London 2012 Olympics: Freya Murray to be called up as sub for Paula Radcliffe
SCOTLAND’s Freya Murray is set to be confirmed as Paula Radcliffe’s replacement in the Olympic Marathon after the Englishwoman was forced to admit defeat in her race to be fit. Radcliffe withdrew yesterday afternoon, having spent weeks trying to recover from the effects of osteoarthritis in her left foot.
Although UK Athletics were not allowed to name an official reserve when they selected their team, it has been understood since April’s London Marathon that Murray was next in line. The 28-year-old set a personal best of 2hrs 28min 12sec in that race, and was the second British woman home behind Claire Hallissey.
The British Olympic Association are now applying to the IOC to have Murray accepted under the Late Athlete Replacement policy. If confirmed, she will join Hallissey and Mara Yamauchi as Team GB’s representatives in Sunday’s race.
Radcliffe’s participation had been in doubt for some time, with fears over her fitness only worsening when her arthritis flared up. She finally made the agonising decision to withdraw yesterday, after a test run at the British long-distance runners’ camp in Font Romeu, France.
When the Mail on Sunday newspaper declared yesterday morning that Radcliffe was out, Team GB officials at first reacted tetchily, insisting that she was still a member of the squad. But the athlete herself accepted that her situation was “not looking good”, and appeared to be upset only by the fact that someone other than herself had broken the news.
“Hurt by dailymail & whoever thinks [they] know my situation, before even do final test run,” Radcliffe tweeted. “Not looking good but my heartbreaking news to break!”
Only hours later, however, she did break that news, and it was made official at 3.45pm. Athletics Team Leader Charles van Commenee said: “This is obviously a disappointing day for Paula and our sport, but it was important to her that if she made the start line it would be in the best possible shape. It wasn’t meant to be and she has taken the right decision to withdraw at this stage.
“I think it is important that we don’t look at Paula’s career in Olympic cycles. She is undoubtedly one of the greatest female distance runners of all times and still holds the marathon world record.
“When we look back at her career, it should be in the context of what she has achieved and not what she hasn’t. I wish her all the very best for her recovery.”
Radcliffe herself was deeply disappointed, but took some consolation from the fact that she had tried everything in her power to be ready for the race. “From the day when it was announced that London had won the bid, taking part and performing well in the London Olympic Games has been a major goal in my life,” she said. “The goal of a fifth Olympics in my home country, what better? The chance to make amends to myself for bitter disappointments at the previous two Olympics.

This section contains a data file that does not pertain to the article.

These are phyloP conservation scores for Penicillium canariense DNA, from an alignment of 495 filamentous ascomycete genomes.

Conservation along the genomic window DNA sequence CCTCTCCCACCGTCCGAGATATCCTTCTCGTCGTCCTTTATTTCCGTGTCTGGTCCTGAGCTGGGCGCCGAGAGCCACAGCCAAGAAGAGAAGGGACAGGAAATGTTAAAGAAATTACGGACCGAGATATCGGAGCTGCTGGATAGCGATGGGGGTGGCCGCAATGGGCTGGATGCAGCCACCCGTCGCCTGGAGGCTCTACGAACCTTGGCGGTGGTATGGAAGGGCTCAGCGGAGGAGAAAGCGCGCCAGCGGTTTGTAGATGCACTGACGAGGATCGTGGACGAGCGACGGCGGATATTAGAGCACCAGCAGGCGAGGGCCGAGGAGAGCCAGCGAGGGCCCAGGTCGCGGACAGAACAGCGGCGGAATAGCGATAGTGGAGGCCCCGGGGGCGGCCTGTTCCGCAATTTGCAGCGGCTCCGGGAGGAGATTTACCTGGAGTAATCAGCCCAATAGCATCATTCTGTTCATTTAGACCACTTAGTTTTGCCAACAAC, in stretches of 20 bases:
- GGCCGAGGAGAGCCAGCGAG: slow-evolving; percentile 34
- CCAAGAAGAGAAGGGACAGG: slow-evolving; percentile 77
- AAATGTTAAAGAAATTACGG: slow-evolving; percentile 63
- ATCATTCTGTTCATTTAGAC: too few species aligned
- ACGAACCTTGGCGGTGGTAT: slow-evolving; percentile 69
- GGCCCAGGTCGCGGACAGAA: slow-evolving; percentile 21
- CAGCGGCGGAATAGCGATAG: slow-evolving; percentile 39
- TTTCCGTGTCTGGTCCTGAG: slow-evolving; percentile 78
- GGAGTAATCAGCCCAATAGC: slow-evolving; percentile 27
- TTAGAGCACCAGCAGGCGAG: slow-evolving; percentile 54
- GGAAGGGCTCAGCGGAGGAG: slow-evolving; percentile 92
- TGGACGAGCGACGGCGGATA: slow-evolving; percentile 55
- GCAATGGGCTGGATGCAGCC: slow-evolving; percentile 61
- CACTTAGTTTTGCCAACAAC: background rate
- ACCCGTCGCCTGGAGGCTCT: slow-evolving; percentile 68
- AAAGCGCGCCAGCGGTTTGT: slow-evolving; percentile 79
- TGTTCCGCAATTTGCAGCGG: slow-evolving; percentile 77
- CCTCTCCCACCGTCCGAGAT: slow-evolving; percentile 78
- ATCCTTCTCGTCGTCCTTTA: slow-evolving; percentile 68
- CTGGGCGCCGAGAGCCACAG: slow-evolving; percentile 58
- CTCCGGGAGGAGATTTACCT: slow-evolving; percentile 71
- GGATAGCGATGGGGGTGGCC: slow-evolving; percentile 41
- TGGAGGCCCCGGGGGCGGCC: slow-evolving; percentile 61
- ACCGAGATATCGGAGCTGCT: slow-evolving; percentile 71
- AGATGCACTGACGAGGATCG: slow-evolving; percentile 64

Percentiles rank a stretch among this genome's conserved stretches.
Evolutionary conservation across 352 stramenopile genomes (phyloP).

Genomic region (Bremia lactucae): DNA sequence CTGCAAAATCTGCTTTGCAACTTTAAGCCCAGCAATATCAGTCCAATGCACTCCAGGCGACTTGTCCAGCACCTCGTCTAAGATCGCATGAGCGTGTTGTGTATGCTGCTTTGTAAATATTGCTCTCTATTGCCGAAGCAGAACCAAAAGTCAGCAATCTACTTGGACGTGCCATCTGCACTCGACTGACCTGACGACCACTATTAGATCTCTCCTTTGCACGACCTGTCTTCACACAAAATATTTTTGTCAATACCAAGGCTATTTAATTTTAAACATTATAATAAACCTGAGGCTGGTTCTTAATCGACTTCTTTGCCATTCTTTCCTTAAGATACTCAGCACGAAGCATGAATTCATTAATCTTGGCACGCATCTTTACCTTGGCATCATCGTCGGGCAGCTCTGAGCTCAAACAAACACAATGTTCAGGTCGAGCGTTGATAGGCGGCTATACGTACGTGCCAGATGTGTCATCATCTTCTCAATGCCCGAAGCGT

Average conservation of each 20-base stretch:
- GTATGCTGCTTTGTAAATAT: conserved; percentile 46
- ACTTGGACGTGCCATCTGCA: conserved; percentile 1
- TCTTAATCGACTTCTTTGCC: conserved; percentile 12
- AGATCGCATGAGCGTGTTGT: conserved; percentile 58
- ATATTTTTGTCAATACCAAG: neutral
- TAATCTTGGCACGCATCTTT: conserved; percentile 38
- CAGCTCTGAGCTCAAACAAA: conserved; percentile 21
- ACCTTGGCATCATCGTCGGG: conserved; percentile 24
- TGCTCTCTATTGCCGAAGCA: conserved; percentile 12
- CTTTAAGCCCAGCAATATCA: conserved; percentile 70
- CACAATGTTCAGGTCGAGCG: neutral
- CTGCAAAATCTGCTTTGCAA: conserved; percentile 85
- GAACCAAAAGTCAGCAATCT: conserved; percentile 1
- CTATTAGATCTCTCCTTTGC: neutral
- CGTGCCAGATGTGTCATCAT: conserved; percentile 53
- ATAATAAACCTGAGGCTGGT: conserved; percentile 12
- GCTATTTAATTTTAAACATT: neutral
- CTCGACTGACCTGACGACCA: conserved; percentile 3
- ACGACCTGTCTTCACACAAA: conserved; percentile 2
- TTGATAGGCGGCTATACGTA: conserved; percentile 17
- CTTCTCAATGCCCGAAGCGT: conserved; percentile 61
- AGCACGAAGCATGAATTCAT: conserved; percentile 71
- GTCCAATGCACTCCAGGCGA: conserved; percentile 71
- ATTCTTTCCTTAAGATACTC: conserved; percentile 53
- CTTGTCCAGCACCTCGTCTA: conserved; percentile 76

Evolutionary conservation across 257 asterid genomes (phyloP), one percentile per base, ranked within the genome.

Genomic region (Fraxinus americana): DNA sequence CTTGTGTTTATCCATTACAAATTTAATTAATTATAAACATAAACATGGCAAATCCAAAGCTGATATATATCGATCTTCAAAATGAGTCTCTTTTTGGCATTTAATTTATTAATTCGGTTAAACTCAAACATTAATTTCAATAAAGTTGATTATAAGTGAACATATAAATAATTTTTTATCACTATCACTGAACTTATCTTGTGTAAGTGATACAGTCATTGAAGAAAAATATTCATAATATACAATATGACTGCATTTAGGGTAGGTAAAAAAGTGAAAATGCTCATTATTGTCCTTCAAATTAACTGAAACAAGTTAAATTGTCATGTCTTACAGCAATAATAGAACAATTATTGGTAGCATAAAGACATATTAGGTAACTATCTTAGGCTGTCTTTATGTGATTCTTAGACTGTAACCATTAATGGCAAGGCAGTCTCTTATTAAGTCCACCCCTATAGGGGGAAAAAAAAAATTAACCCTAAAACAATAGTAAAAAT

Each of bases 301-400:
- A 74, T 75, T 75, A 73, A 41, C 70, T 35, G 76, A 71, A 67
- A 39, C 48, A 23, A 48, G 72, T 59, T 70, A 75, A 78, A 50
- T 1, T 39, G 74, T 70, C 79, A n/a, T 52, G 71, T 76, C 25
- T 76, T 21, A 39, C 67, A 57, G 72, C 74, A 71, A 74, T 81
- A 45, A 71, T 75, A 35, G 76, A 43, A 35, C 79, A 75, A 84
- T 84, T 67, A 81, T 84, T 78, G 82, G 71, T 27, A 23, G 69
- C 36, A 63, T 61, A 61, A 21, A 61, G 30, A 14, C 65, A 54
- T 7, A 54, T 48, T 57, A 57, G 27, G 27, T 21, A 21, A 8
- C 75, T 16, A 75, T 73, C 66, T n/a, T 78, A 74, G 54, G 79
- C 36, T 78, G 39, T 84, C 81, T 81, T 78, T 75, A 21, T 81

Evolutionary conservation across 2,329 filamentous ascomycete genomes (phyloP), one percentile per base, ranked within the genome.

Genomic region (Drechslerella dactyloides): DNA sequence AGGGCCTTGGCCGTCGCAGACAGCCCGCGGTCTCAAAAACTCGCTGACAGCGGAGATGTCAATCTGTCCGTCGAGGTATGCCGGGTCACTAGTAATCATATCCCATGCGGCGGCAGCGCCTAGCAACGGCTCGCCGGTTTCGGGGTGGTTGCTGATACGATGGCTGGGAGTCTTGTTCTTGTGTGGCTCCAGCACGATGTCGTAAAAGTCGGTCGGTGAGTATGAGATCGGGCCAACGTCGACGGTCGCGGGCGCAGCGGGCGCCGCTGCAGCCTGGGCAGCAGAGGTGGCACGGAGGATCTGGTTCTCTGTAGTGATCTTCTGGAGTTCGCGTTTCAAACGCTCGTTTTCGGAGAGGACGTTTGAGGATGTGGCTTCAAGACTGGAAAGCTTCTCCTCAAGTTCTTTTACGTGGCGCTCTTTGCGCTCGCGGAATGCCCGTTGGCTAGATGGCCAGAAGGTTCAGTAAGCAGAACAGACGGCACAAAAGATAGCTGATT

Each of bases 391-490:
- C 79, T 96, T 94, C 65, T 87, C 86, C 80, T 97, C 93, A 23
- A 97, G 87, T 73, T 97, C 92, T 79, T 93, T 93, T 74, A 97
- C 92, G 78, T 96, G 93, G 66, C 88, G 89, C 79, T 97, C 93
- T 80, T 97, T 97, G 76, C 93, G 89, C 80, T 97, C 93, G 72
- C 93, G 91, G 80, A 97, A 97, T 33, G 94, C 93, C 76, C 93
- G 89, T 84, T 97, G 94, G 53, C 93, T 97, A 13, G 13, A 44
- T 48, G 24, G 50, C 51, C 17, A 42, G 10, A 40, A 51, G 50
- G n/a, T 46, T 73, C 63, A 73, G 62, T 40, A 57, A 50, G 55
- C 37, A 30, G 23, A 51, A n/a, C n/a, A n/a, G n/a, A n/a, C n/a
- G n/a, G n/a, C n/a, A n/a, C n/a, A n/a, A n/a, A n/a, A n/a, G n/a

“Through a lot of tough times it has kept me fighting, motivated and focused. That is why it hurts so much to finally admit to myself that it isn’t going to happen.
“My sport is a beautiful sport, it gives so much fun and enjoyment, I believe it helps me to be a better person and I have been very fortunate to experience some great success and have so many beautiful and happy memories.
“However, the downside is that it can break your heart and spirit many times over when your body is simply unable to match what your heart and brain want it to do. Sadly, mine is not a career or a hobby where mind over matter can work when your body is hurt, nor where giving less than your best each day can ever work.
“Yes I made more commitment than ever in preparation this year, two months away from the three most important people in my life. However every single athlete out there makes the same commitments, puts their all into their preparation, and sadly I am not the only one to suffer heartbreak in trying to go after our goals.
“The most important thing is, as I always believe, to know that you did all you could in going after those dreams. It is hard to know that had the Olympics been six weeks earlier I could have gone out there and run confidently knowing that I was in the best shape I had been in for a while, but I am by no means the first to experience something like this.
“No one tells us in advance where the limits of our own bodies lie, and pushing these limits is the only way we can ever achieve our highest goals and dreams.
“However hard today is, finally closing the door on that dream, at least I can know that I truly have tried absolutely everything.”
It is a moot point whether Radcliffe tried too much, and was given too much of a chance to prove her fitness. While Murray is sure to be physically ready to compete, it is arguable that she or any other athlete would be better prepared mentally if they were given more than a few days’ notice of their inclusion.
And, had Radcliffe pulled out months ago, Jo Pavey could also have been included in the team. Instead, Pavey is in the long-distance track races, despite the fact that her best form in recent years has been in the marathon.
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